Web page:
Remembering the unforgettable and being unforgettable

The VC congratulates me at Henley Business School's Graduation Ceremony on Friday, 18th October

The VC congratulates me at Henley Business School’s Graduation Ceremony on Friday, 18th October

Photo Credit: Ede & Ravenscroft Photography, Cambridge, UK

I almost forgot about 3 years of my life. I hardly remembered my fierce determination and obvious persistence. In the past year since completing my 3-year MBA (Master of Business Administration), I’ve faced small and medium challenges like starting a new job in a new company, finding my place in a new group, rekindling old friendships and making new ones. I was often worried about how I would cope or if I would survive. Indeed, I had almost forgotten what I could achieve if I set my mind to it.

It was last Friday, 18th October when I attend my MBA graduation ceremony that it hit me unexpectedly as I saw my classmates, many of which became friends of mine. They will be unforgettable because they taught me more than business.

I don’t know where strength came from. It often felt like there was a pipe pumping energy into my veins at high speed. I had low points when I thought I couldn’t continue, that the demands I had of myself were too high. But I was unable to accept that state for long. Looking back, I’m grateful for those low points as they helped me refuel. I’ve learnt to appreciate the stillness instead of panicking in the silence. I’ve learnt over time not to forget to be kind to myself in the excitement – to remain unforgettable in the process. Even as I shake the hand of the Vice Chancellor, I don’t think I fully got it. Hopefully someday, I will.

Looking for Patience – Research Woes

I didn’t expect it to be easy. But I certainly didn’t expect it to be blood-sucking and mind-draining. Have you ever tried to conduct a survey on your own? You may understand me then.

As part of the work for my MBA research, I’m conducting a 3-minute survey aimed at business-to-business marketers who have led social media programs in their organisations. Sounds straightforward, right? Well, it turns out these are very very busy folks and I can’t get 50 of them to answer my survey. Last I checked (2 minutes ago), 10 responses have been submitted, many of which I personally sent the link to. Advertising on Facebook and LinkedIn hasn’t generated many responses. It’s testing my patience…the little I have of it.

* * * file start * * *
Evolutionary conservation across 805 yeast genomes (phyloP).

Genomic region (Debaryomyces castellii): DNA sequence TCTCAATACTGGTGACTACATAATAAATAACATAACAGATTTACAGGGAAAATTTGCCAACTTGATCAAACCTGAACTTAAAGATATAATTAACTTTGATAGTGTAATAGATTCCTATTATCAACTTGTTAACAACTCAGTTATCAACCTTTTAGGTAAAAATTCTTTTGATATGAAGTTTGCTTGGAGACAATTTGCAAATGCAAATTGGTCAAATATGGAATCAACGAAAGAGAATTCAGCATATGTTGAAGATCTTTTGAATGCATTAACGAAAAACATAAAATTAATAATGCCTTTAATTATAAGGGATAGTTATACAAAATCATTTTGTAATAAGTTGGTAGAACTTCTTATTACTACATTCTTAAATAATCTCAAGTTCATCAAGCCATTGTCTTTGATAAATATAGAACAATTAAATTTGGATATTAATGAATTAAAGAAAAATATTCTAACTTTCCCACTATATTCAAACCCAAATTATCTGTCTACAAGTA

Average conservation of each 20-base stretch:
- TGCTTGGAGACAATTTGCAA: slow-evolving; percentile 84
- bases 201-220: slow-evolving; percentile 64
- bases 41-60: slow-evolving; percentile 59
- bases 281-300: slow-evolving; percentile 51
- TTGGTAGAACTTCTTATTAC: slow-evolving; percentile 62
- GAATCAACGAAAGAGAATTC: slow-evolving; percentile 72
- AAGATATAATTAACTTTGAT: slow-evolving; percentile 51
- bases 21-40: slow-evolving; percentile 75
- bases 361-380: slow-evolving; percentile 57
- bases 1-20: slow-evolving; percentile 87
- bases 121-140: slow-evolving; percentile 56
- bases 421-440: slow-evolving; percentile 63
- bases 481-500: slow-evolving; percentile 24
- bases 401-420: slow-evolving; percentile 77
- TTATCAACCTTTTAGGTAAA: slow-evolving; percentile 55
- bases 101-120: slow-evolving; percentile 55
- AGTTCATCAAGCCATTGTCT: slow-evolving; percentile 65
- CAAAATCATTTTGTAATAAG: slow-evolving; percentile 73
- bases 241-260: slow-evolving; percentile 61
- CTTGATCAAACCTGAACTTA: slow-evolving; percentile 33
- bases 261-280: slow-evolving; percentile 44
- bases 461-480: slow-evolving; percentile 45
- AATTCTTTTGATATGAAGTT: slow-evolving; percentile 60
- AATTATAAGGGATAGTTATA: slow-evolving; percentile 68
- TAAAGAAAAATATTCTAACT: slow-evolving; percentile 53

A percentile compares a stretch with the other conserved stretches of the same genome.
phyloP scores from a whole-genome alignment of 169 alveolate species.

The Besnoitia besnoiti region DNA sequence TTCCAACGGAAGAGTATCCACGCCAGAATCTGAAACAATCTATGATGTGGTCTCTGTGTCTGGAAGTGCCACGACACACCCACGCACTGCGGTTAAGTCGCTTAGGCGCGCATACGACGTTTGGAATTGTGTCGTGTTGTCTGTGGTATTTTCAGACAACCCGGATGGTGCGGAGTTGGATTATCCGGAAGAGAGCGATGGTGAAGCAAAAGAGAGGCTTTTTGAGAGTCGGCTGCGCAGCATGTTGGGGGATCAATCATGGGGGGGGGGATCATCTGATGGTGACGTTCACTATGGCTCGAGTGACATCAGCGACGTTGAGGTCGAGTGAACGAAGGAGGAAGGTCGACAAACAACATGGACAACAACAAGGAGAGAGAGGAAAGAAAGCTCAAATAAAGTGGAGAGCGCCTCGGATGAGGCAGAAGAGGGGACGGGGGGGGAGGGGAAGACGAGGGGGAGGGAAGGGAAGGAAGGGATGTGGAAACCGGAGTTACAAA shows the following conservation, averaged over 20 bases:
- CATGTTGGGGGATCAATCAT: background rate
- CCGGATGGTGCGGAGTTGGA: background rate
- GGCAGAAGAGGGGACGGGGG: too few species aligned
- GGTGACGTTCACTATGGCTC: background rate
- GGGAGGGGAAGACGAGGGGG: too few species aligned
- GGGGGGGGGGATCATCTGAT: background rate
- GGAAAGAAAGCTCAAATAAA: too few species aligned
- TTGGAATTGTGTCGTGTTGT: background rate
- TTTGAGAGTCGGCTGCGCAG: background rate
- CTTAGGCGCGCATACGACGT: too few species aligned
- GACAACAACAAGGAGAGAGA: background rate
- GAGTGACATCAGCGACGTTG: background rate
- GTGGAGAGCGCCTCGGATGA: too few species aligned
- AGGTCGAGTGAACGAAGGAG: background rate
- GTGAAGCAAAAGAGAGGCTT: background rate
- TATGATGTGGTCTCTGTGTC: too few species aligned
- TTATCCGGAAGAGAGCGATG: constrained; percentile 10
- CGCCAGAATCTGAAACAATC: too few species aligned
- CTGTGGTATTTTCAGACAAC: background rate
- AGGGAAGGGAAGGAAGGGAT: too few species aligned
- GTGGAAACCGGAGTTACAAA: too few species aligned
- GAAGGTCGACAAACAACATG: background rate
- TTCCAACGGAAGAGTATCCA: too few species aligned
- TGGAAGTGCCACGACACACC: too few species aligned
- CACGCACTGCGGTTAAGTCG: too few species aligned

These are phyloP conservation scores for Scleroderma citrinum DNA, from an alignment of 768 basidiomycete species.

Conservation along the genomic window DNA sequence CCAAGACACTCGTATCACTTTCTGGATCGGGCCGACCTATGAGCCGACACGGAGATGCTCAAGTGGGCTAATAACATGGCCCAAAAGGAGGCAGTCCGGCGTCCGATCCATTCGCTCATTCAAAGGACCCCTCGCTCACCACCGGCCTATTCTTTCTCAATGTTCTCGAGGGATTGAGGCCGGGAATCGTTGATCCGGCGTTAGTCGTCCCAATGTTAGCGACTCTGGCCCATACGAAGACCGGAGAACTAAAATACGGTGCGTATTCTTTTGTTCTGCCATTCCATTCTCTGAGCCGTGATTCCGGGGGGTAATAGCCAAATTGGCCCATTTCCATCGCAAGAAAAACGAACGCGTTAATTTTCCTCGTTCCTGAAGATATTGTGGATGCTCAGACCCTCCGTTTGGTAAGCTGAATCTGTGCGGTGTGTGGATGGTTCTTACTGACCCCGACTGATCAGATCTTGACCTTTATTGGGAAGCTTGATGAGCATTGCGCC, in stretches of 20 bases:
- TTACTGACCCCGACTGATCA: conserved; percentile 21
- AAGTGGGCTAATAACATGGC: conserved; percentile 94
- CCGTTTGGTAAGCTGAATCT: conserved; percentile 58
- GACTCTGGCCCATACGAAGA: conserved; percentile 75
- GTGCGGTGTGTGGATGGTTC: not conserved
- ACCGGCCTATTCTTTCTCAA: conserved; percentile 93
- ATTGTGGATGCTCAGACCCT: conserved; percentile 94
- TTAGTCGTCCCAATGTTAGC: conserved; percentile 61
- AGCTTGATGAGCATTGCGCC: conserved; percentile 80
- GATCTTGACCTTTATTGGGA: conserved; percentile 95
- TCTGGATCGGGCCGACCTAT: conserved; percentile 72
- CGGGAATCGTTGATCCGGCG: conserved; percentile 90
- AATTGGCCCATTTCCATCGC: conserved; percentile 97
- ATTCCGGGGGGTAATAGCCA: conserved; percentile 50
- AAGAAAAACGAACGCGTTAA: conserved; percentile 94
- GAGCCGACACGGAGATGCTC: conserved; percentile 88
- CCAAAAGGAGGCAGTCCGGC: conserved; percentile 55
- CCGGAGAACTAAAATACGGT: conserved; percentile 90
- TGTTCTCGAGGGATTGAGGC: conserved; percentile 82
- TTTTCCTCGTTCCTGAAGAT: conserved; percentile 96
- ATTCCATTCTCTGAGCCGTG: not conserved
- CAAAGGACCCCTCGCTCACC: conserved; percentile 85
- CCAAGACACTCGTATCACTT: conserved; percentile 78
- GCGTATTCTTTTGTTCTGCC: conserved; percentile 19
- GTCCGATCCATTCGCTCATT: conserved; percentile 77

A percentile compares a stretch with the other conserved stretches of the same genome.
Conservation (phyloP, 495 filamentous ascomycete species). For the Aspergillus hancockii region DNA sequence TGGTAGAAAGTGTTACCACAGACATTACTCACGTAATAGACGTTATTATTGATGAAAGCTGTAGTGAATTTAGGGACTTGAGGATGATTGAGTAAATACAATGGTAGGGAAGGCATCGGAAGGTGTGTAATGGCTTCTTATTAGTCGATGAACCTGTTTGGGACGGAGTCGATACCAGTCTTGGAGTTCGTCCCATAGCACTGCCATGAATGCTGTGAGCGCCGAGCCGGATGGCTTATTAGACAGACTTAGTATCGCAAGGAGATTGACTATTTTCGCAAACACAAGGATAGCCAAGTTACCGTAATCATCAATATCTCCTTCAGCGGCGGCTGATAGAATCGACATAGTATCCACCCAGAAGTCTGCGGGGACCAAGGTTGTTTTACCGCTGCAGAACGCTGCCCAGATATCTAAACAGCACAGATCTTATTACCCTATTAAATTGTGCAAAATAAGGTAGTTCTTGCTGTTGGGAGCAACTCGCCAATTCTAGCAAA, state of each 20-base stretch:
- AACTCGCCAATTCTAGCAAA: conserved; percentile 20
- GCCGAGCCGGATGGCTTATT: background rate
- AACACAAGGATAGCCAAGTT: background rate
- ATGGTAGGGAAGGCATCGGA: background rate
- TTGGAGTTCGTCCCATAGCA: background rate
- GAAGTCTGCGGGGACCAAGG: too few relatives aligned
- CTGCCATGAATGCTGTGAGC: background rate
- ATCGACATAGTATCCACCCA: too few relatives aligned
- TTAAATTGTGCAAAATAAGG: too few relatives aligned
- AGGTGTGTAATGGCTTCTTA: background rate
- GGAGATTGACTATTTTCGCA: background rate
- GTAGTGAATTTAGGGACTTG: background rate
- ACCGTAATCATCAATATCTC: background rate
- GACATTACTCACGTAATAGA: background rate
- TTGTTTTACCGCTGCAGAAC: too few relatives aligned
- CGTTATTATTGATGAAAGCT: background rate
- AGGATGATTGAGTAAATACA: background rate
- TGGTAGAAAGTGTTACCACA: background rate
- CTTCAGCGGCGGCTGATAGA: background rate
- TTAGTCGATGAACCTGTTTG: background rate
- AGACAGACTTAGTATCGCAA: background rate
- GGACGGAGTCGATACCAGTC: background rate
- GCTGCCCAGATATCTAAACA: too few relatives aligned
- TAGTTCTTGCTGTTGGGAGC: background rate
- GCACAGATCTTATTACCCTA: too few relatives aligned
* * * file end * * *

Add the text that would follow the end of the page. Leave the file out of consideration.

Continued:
I started to think of all the surveys people asked me to fill and I ignored (forgive me for I was ignorant). I’m offering a copy of the results and it doesn’t seem to be attractive enough – actually, I don’t think people are reading that far into my message.

Perhaps I need to stalk my target audience. “Watch” them on LinkedIn to see their coming and going.

The survey is just 3 minutes long after all. How long is 3 minutes or have I missed something?

 

I’m making light of this but I’m quite frustrated. I don’t do being ignored very well and the number of “nos” and complete silences (worse) are unbearable. Sigh!

 

Alas, I need to persevere. There are a couple of other options that I could explore as far as the survey goes but I’ll give it till next week and see if patience pays off. I may even give it two weeks if I really want to stretch myself (unlikely).

 

I’m looking forward to the end – that’s what motivates me. I want to see it to. the. end. And get reasonable and fresh insight on the subject I’m researching. You can read more about my research at http://monthsofmadness.wordpress.com.

 

The end will be bliss. I’ll drink to that.

 

 

 

 

3 Real Reasons Why Engineers Don’t Want To Be Managers

You may have read similar-titled articles by top execs or by practitioners claiming to know something about how the minds of engineers’ work. Well, this here is my own opinion, fuelled by my experiences so far. To set the scene, you need to know that I’m a black woman approaching my mid 30s and armed with 2 engineering qualifications. I’ve recently dipped my toes in the waters of business and management i.e. taking on non-engineering roles. I’m also completing an MBA degree. Now that we’ve gotten that “stiff” intro out of the way, let’s get down to my reasoning.